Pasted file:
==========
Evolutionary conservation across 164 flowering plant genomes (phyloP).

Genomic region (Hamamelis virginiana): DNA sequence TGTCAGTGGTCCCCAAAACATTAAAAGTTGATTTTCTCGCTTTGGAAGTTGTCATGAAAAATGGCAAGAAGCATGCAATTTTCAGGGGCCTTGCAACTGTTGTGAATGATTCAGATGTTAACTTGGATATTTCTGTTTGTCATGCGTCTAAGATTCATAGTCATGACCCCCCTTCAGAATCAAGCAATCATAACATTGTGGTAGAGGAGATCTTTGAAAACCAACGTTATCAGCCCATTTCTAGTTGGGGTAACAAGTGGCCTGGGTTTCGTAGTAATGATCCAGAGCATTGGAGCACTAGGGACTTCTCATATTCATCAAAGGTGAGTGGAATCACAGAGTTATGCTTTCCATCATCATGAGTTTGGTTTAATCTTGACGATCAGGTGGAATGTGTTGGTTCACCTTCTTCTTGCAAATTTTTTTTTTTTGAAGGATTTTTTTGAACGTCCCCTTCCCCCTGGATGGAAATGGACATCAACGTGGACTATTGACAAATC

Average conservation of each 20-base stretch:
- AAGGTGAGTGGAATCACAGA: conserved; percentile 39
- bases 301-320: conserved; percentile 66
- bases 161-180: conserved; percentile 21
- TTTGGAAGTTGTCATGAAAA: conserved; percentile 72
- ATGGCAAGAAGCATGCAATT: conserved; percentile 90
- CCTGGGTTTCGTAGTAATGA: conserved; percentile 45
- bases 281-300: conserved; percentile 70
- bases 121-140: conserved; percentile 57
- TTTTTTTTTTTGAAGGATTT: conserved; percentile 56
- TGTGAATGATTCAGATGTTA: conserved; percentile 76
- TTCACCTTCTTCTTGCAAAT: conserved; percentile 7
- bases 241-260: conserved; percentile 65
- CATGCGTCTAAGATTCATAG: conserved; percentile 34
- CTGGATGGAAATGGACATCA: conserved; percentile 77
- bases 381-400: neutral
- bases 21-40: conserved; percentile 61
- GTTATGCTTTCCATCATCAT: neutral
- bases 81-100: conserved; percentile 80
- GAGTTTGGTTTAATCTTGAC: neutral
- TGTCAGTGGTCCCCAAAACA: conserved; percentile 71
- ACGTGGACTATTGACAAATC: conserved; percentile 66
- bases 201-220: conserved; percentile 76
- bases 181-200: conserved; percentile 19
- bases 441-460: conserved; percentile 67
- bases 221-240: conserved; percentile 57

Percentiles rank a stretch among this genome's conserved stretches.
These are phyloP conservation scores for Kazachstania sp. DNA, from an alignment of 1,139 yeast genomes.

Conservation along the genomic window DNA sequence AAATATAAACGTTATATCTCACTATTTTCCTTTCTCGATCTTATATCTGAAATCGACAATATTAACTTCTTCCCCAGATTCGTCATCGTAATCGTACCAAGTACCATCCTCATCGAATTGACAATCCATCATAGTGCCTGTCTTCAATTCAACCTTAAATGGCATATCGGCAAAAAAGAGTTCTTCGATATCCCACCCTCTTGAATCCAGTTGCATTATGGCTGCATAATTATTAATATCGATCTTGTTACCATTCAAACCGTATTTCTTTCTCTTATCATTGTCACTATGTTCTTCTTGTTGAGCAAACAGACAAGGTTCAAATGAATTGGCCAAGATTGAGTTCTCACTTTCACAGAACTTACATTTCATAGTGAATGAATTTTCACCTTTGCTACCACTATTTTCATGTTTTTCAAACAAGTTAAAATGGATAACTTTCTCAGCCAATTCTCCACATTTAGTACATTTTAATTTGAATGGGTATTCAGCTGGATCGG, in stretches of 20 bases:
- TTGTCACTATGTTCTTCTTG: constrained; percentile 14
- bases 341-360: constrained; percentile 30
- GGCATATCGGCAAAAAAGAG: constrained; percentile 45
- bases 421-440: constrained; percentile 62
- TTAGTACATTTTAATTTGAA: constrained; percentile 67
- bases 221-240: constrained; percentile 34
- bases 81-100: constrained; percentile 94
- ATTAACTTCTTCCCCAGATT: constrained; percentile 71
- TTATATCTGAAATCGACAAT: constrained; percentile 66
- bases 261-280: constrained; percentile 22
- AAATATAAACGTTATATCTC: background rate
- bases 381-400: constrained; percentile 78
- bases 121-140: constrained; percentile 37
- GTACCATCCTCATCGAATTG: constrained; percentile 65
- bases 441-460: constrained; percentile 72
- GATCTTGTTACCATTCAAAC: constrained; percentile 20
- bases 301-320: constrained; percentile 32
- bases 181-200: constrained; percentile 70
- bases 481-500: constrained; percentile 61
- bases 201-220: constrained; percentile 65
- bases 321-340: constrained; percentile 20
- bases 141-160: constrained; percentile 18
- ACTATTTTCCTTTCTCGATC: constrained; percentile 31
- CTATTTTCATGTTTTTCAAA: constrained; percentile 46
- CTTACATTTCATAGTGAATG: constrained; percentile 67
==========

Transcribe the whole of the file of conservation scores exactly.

Evolutionary conservation across 164 flowering plant genomes (phyloP).

Genomic region (Hamamelis virginiana): DNA sequence TGTCAGTGGTCCCCAAAACATTAAAAGTTGATTTTCTCGCTTTGGAAGTTGTCATGAAAAATGGCAAGAAGCATGCAATTTTCAGGGGCCTTGCAACTGTTGTGAATGATTCAGATGTTAACTTGGATATTTCTGTTTGTCATGCGTCTAAGATTCATAGTCATGACCCCCCTTCAGAATCAAGCAATCATAACATTGTGGTAGAGGAGATCTTTGAAAACCAACGTTATCAGCCCATTTCTAGTTGGGGTAACAAGTGGCCTGGGTTTCGTAGTAATGATCCAGAGCATTGGAGCACTAGGGACTTCTCATATTCATCAAAGGTGAGTGGAATCACAGAGTTATGCTTTCCATCATCATGAGTTTGGTTTAATCTTGACGATCAGGTGGAATGTGTTGGTTCACCTTCTTCTTGCAAATTTTTTTTTTTTGAAGGATTTTTTTGAACGTCCCCTTCCCCCTGGATGGAAATGGACATCAACGTGGACTATTGACAAATC

Average conservation of each 20-base stretch:
- AAGGTGAGTGGAATCACAGA: conserved; percentile 39
- bases 301-320: conserved; percentile 66
- bases 161-180: conserved; percentile 21
- TTTGGAAGTTGTCATGAAAA: conserved; percentile 72
- ATGGCAAGAAGCATGCAATT: conserved; percentile 90
- CCTGGGTTTCGTAGTAATGA: conserved; percentile 45
- bases 281-300: conserved; percentile 70
- bases 121-140: conserved; percentile 57
- TTTTTTTTTTTGAAGGATTT: conserved; percentile 56
- TGTGAATGATTCAGATGTTA: conserved; percentile 76
- TTCACCTTCTTCTTGCAAAT: conserved; percentile 7
- bases 241-260: conserved; percentile 65
- CATGCGTCTAAGATTCATAG: conserved; percentile 34
- CTGGATGGAAATGGACATCA: conserved; percentile 77
- bases 381-400: neutral
- bases 21-40: conserved; percentile 61
- GTTATGCTTTCCATCATCAT: neutral
- bases 81-100: conserved; percentile 80
- GAGTTTGGTTTAATCTTGAC: neutral
- TGTCAGTGGTCCCCAAAACA: conserved; percentile 71
- ACGTGGACTATTGACAAATC: conserved; percentile 66
- bases 201-220: conserved; percentile 76
- bases 181-200: conserved; percentile 19
- bases 441-460: conserved; percentile 67
- bases 221-240: conserved; percentile 57

Percentiles rank a stretch among this genome's conserved stretches.
These are phyloP conservation scores for Kazachstania sp. DNA, from an alignment of 1,139 yeast genomes.

Conservation along the genomic window DNA sequence AAATATAAACGTTATATCTCACTATTTTCCTTTCTCGATCTTATATCTGAAATCGACAATATTAACTTCTTCCCCAGATTCGTCATCGTAATCGTACCAAGTACCATCCTCATCGAATTGACAATCCATCATAGTGCCTGTCTTCAATTCAACCTTAAATGGCATATCGGCAAAAAAGAGTTCTTCGATATCCCACCCTCTTGAATCCAGTTGCATTATGGCTGCATAATTATTAATATCGATCTTGTTACCATTCAAACCGTATTTCTTTCTCTTATCATTGTCACTATGTTCTTCTTGTTGAGCAAACAGACAAGGTTCAAATGAATTGGCCAAGATTGAGTTCTCACTTTCACAGAACTTACATTTCATAGTGAATGAATTTTCACCTTTGCTACCACTATTTTCATGTTTTTCAAACAAGTTAAAATGGATAACTTTCTCAGCCAATTCTCCACATTTAGTACATTTTAATTTGAATGGGTATTCAGCTGGATCGG, in stretches of 20 bases:
- TTGTCACTATGTTCTTCTTG: constrained; percentile 14
- bases 341-360: constrained; percentile 30
- GGCATATCGGCAAAAAAGAG: constrained; percentile 45
- bases 421-440: constrained; percentile 62
- TTAGTACATTTTAATTTGAA: constrained; percentile 67
- bases 221-240: constrained; percentile 34
- bases 81-100: constrained; percentile 94
- ATTAACTTCTTCCCCAGATT: constrained; percentile 71
- TTATATCTGAAATCGACAAT: constrained; percentile 66
- bases 261-280: constrained; percentile 22
- AAATATAAACGTTATATCTC: background rate
- bases 381-400: constrained; percentile 78
- bases 121-140: constrained; percentile 37
- GTACCATCCTCATCGAATTG: constrained; percentile 65
- bases 441-460: constrained; percentile 72
- GATCTTGTTACCATTCAAAC: constrained; percentile 20
- bases 301-320: constrained; percentile 32
- bases 181-200: constrained; percentile 70
- bases 481-500: constrained; percentile 61
- bases 201-220: constrained; percentile 65
- bases 321-340: constrained; percentile 20
- bases 141-160: constrained; percentile 18
- ACTATTTTCCTTTCTCGATC: constrained; percentile 31
- CTATTTTCATGTTTTTCAAA: constrained; percentile 46
- CTTACATTTCATAGTGAATG: constrained; percentile 67